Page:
2. If your current insurance company can't provide Mexico coverage, then your broker can set up a separate policy with an insurer who can. Many insurance companies are international so, for example, I can go to Allianz Canada and they coordinate with Allianz Mexico to write a Tool Floater Policy that covers your property while in Mexico. This will be more expensive because now we are talking about a new policy and not just an endorsement to an existing policy. There will be minimum premiums involved because of the extra work re coordinating between two underwriting departments in two different countries.

3. If your broker doesn't have access to an insurance company that has a Mexican counterpart, then they can network with a Mexican insurance broker. This is called sub-brokering. You still deal with your broker the same as with your regular insurance, and behind the scenes your broker contacts a Mexican broker who sets up the Tool Floater policy with a Mexican insurer. Sub-brokering will usually include broker fees from both ends, the Mexican broker and your own broker; but sometimes this method is cheaper than Option 2. If your broker has an ongoing networking relationship with the other broker, they will likely have a fee arrangement set up that is better priced. A broker who doesn't do alot of international placements and has to hunt for a one-time sub-broker deal won't have any leverage re asking for a discount on the sub-broker fee. Plus it will take them more time, so their own fee will likely be more too. Ask your broker if they already have a Mexican connection, or if this is something they have only done once or twice. The Mexican broker will have access to local insurers which are likely cheaper than having to go through larger international insurers as per Option 2 above.

The downside of sub-brokering to get a local Mexican policy is that there is no governmental protection if the Mexican insurer denies paying on a claim and you want to appeal or fight that decision. Both American and Canadian Departments of Financial Services (insurance ombudsman) can't and won't intervene if the insurer is an "off-shore" insurer, i.e. not a domestically registered and regulated insurer.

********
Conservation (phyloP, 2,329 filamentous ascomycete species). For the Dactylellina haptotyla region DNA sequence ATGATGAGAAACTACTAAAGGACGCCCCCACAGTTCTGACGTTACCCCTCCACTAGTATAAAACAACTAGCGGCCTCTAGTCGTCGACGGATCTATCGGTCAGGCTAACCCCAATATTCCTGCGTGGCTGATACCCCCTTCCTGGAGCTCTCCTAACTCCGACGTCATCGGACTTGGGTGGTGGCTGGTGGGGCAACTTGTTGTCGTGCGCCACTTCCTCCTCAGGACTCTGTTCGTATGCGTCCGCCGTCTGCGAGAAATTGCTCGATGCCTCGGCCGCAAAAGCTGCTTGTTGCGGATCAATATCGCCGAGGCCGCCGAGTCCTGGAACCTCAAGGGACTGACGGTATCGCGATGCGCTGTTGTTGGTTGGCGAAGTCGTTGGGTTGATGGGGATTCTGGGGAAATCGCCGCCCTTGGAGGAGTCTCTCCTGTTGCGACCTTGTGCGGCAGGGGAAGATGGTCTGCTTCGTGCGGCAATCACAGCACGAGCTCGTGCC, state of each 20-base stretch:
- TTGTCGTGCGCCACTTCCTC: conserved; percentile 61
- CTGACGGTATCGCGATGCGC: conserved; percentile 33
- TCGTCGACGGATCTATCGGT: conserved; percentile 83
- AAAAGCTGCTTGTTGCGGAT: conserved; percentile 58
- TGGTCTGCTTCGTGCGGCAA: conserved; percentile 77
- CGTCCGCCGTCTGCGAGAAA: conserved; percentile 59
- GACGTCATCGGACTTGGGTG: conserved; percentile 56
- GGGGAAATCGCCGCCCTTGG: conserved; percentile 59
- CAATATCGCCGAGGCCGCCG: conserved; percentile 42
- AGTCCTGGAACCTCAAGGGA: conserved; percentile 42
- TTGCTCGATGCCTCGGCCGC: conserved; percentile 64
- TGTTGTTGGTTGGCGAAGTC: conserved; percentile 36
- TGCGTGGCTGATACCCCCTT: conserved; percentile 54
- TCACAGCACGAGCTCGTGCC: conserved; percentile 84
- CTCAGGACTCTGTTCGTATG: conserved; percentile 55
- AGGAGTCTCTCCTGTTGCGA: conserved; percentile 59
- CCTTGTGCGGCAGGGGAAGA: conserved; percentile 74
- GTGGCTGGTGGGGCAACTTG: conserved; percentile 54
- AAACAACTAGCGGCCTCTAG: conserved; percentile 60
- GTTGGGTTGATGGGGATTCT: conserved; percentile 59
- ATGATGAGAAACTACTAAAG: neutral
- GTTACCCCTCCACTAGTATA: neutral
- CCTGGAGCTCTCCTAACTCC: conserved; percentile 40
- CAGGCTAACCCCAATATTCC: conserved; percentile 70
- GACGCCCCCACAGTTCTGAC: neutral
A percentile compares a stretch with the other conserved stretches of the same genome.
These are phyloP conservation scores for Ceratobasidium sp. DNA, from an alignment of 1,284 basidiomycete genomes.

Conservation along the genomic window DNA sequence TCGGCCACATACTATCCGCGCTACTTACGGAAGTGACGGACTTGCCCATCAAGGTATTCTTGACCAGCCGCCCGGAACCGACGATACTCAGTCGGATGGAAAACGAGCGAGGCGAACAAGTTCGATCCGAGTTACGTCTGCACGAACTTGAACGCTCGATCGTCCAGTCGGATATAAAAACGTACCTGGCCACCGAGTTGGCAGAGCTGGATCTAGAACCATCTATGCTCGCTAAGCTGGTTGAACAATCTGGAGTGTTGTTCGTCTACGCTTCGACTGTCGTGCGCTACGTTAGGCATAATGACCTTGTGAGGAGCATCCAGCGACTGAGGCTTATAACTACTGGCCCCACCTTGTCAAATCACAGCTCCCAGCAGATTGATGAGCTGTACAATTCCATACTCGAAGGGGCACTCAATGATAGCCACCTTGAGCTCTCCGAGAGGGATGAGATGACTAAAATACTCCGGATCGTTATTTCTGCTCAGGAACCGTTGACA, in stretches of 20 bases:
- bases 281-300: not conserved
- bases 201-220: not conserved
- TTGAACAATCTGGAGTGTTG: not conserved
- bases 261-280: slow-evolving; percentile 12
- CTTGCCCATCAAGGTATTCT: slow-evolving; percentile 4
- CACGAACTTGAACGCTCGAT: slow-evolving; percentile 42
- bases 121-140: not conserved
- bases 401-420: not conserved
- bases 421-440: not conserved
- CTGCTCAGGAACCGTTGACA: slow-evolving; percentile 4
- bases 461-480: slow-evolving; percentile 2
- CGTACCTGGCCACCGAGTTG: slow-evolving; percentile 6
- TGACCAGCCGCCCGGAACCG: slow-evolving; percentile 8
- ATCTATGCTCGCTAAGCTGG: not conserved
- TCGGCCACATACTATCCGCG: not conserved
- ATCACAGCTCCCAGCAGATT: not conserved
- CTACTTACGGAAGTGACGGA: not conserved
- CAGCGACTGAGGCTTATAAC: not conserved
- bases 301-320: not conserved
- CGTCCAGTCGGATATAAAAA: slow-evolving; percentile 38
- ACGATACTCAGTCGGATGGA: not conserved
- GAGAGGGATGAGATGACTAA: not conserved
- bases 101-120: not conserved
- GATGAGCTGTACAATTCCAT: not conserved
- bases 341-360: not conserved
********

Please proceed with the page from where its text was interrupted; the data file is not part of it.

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I'm with Sunkist. I've lived 10 miles from the Mexican border my whole life and still do. Spent summers down there, my grandad had a cabin on the beach. Great times. Now, you wouldn't catch me going down there, even with a guide. Too dangerous ******. They'll take your tools, truck etc. at one of the roadside blocks (the good guys). Not to mention the bad guys. The further down you go, the better it seems but you have to get thought the northern part first and that is where they prey on the gringos. It's a beautiful place with great people but, the risks outweigh the benefit. If you choose to go think it through very carefully and, adios! BE CAREFUL and don't travel alone. Good luck.
 

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When in Rome,.... Been there, and did not notice the folks with the cordless tools. A lot of hammer and chisel work. Construction is a bit different down there (from what I saw). Not too much sheet rock, nor pex, or romex. There are Home Depot's there, in the bigger cities, but one can't just run down to the store for parts.

I don't think MX is that dangerous, provided you keep your nose clean, and stay away from the toughies. Mind your business, and be respectful, and one should be alright. Just don't make yourself a target.